What’s the one true gift pi-electrons give we can celebrate as chromatographers? Color, or in chemistry talk, chromophores.
Pi day is one of the few holidays that unites us self-proclaimed nerds around the world. People flood social media pages with π pride, proudly wearing t-shirts with catchy phrases like “cutie π” and mouth-watering images of every pie known to humans.
Mmmmm, pumpkin pie.
What you never see, though, are people celebrating pi-electrons. Sure, π is integral for calculations in industries like construction, quantum physics, and space flights. But when pi-electrons transition from excited to ground states, they emit light in the process, giving rise to illuminating properties like fluorescence and bioluminescence.
Perhaps it’s the spectroscopy lover in me but I’d like to put a spin on pi day and shine some light on electrons. In honor of chromophores and chromatography, this blog is dedicated to pi-electrons because, let's be honest, chemists’ electrons are far more exciting and excitable than circles (pun intended)!
What’s in a chromophore?
Simply put, a chromophore is the structural part of a molecule giving color. In chemistry, color comes in two main ways: through conjugation in organic compounds or through ligand-metal complexes. Conjugated systems come from the connection of double bonds with extensive delocalization of pi-electrons which undergo electronic transitions and give off energy in the form of visible light.
Types of chromophores
Chromophores come in all type of sizes and color and there are three distinct classes:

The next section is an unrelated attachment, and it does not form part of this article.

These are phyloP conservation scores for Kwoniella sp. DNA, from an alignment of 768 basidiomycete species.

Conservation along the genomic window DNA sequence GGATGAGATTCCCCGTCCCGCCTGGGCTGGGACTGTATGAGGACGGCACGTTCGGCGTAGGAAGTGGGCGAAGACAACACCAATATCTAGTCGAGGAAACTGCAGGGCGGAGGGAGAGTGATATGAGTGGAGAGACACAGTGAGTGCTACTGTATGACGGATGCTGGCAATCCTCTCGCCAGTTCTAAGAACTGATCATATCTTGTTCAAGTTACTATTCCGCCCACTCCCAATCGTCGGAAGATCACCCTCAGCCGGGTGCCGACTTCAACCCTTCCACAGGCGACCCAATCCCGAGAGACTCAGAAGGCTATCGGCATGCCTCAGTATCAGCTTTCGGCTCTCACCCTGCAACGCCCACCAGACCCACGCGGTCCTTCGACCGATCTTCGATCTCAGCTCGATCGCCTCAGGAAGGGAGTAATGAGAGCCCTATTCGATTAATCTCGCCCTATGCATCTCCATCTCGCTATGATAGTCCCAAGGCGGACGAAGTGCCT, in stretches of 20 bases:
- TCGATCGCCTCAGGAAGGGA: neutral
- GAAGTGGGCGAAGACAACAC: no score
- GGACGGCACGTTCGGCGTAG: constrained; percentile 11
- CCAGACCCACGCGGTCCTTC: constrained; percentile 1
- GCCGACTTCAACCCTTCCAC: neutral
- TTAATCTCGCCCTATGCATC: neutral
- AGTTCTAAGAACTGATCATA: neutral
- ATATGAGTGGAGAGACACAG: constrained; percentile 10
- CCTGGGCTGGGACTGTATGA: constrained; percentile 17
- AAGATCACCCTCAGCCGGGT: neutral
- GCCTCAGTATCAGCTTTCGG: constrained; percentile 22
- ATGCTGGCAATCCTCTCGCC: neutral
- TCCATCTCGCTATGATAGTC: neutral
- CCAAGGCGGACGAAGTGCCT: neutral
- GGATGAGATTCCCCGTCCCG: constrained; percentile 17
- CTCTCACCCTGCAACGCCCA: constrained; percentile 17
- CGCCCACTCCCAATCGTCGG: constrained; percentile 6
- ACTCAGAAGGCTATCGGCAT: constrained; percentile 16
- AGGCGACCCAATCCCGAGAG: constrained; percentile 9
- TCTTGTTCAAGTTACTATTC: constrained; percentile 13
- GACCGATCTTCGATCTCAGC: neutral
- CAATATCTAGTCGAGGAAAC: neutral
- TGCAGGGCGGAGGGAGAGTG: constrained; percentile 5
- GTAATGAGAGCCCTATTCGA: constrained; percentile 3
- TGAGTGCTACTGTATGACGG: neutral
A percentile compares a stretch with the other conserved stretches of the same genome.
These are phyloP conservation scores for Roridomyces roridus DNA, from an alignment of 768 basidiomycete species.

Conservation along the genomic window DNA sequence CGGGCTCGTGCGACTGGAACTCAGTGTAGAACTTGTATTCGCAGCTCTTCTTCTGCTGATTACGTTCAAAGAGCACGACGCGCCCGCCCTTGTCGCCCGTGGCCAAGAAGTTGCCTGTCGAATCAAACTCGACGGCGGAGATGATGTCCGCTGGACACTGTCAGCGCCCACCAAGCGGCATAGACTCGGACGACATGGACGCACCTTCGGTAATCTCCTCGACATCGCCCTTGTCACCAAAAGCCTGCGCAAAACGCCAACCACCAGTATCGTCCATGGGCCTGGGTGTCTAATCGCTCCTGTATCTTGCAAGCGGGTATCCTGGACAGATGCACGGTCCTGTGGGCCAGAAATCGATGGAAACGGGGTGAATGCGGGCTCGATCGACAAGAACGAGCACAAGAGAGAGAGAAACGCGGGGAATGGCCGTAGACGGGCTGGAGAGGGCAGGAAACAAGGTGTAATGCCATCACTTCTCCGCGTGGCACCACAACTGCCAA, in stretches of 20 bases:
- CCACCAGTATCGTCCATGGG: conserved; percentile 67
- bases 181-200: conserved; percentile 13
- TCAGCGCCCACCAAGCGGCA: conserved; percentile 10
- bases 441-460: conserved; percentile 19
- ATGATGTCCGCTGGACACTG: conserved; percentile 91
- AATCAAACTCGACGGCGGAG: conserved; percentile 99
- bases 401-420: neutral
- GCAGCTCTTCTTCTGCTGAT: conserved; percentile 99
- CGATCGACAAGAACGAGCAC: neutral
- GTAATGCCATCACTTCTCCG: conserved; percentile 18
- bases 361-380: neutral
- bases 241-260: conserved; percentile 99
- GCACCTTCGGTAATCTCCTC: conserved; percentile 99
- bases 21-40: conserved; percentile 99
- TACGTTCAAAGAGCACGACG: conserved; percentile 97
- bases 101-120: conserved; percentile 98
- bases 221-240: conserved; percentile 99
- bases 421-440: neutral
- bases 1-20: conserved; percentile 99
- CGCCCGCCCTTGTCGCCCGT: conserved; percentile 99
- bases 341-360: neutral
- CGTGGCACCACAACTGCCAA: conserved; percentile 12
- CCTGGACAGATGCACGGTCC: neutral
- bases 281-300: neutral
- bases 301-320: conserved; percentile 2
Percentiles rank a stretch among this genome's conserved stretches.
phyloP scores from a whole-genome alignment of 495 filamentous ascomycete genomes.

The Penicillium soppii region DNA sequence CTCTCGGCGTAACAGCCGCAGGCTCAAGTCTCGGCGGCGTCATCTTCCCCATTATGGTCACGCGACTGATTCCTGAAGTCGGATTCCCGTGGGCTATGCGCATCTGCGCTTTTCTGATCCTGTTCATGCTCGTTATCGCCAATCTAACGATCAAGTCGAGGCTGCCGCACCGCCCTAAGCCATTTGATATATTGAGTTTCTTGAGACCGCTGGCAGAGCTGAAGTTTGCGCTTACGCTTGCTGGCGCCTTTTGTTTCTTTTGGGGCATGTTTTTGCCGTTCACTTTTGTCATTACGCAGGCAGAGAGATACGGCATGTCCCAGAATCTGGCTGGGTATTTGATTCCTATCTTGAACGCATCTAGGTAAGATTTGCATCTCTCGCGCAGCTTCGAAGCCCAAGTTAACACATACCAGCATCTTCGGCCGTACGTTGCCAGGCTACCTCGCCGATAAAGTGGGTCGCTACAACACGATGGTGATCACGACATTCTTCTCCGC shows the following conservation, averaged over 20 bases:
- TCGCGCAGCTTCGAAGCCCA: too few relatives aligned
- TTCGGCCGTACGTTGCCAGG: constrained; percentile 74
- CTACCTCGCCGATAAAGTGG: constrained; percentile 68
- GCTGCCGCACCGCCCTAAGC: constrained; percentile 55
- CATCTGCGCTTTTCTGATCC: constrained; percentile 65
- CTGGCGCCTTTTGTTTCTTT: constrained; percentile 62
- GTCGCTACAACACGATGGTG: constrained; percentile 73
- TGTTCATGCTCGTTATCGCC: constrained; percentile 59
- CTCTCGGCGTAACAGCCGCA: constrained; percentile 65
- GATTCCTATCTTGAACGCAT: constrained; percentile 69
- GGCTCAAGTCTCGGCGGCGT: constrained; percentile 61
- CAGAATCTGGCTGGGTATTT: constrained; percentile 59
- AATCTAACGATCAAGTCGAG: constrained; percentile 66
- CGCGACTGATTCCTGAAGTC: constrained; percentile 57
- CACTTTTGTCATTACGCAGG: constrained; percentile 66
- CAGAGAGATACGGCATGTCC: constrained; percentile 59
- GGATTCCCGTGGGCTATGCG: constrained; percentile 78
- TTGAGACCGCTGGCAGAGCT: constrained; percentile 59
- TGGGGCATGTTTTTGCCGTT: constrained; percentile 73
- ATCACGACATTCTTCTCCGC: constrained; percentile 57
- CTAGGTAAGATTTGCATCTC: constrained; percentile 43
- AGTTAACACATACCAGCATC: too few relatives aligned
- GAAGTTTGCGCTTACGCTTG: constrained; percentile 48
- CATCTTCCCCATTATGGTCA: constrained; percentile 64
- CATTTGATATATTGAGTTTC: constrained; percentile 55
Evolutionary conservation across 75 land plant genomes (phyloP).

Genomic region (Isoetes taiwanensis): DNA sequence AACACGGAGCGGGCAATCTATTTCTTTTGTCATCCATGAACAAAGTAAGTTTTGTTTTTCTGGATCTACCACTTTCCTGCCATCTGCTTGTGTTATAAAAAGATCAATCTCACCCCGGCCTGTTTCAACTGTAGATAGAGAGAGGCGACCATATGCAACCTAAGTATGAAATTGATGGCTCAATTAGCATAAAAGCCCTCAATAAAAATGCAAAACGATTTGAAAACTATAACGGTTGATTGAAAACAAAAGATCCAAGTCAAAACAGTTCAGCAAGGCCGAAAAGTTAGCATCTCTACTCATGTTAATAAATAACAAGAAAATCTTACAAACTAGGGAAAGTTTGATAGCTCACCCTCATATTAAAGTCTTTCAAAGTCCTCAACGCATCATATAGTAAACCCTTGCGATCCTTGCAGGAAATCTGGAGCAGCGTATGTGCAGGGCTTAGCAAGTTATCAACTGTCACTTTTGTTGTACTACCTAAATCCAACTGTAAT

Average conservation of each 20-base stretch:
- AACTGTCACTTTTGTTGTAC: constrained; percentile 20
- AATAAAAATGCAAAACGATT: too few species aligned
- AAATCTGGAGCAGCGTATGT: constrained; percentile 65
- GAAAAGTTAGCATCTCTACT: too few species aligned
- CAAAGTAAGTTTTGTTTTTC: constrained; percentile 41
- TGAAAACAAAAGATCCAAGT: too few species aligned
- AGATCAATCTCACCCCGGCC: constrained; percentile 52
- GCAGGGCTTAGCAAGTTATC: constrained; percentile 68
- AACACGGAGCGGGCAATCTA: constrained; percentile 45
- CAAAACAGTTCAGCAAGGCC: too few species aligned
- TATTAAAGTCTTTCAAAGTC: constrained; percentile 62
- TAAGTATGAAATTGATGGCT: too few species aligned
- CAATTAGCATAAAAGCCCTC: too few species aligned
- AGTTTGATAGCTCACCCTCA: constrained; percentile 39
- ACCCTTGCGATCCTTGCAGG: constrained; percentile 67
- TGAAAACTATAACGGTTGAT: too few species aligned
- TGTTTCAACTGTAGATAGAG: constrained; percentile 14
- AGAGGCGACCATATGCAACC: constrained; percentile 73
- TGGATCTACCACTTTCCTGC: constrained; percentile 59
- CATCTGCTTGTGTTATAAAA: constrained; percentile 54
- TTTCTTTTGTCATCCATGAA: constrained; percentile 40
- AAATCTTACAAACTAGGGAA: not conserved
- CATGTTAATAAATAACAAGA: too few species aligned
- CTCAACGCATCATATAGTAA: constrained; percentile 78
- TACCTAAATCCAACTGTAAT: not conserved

Organic chromophores like the orange pigmented beta-carotene found in carrots and the red pigment lycopene found in tomatoes. For organic chromophores, atoms like carbon and nitrogen usually make up the conjugated system.
Inorganic chromophores such as the bright green of nickel(II) sulfate and brilliant blue of copper(II) sulfate. The key feature here is the metal-based chromophores aren’t conjugated or free of carbon and nitrogen.
Ligand-metal complexes, like the pigments of hemoglobin and chlorophyll, are my favorite because they are a combination of organic and inorganic chromophores. Hemoglobin contains nitrogen and iron to give the red color, while the green of chlorophyll comes from a nitrogen and magnesium complex.
Chromophores and chromatography
The literal translation of chromatography means “color writing.” The foundations of this chemical technique date back to the 18th century and used to separate plant carotenoids and chlorophylls.
As science advanced, the 20th century saw the birth of liquid chromatography coupled with UV and fluorescence HPLC detectors, which are perfectly suited for the detection of molecules with pi-electrons and chromophores. These inventions changed the game for analytical chemistry, allowing for the separation and analysis of peptides and proteins.
Fast forward to the 21st century where the applications of liquid chromatography are vital to pharmaceutical manufacturing, drug discovery, food testing, and toxicology industries.
Chromatography beyond chromophores
Can you imagine what the founders of chromatography would say if they were alive today? I bet they’d ooh and ahh at the field’s advancements and accomplishments—we’re certainly honored that the Thermo Scientific Vanquish Core HLPC System won the Select Scientist’s Award for Best Separation Product of 2020!
What was once a science used to identify plant chromophores is now a discipline extended to detecting all types of compounds, even those without double bonds or any absorption in the UV or visible spectrum, thanks to technology like charged aerosol detection and mass spectrometry.
I’m excited to see what the future of liquid chromatography holds. What do you think the next big milestone for this field is? Drop a comment below with your future predictions for chromatography.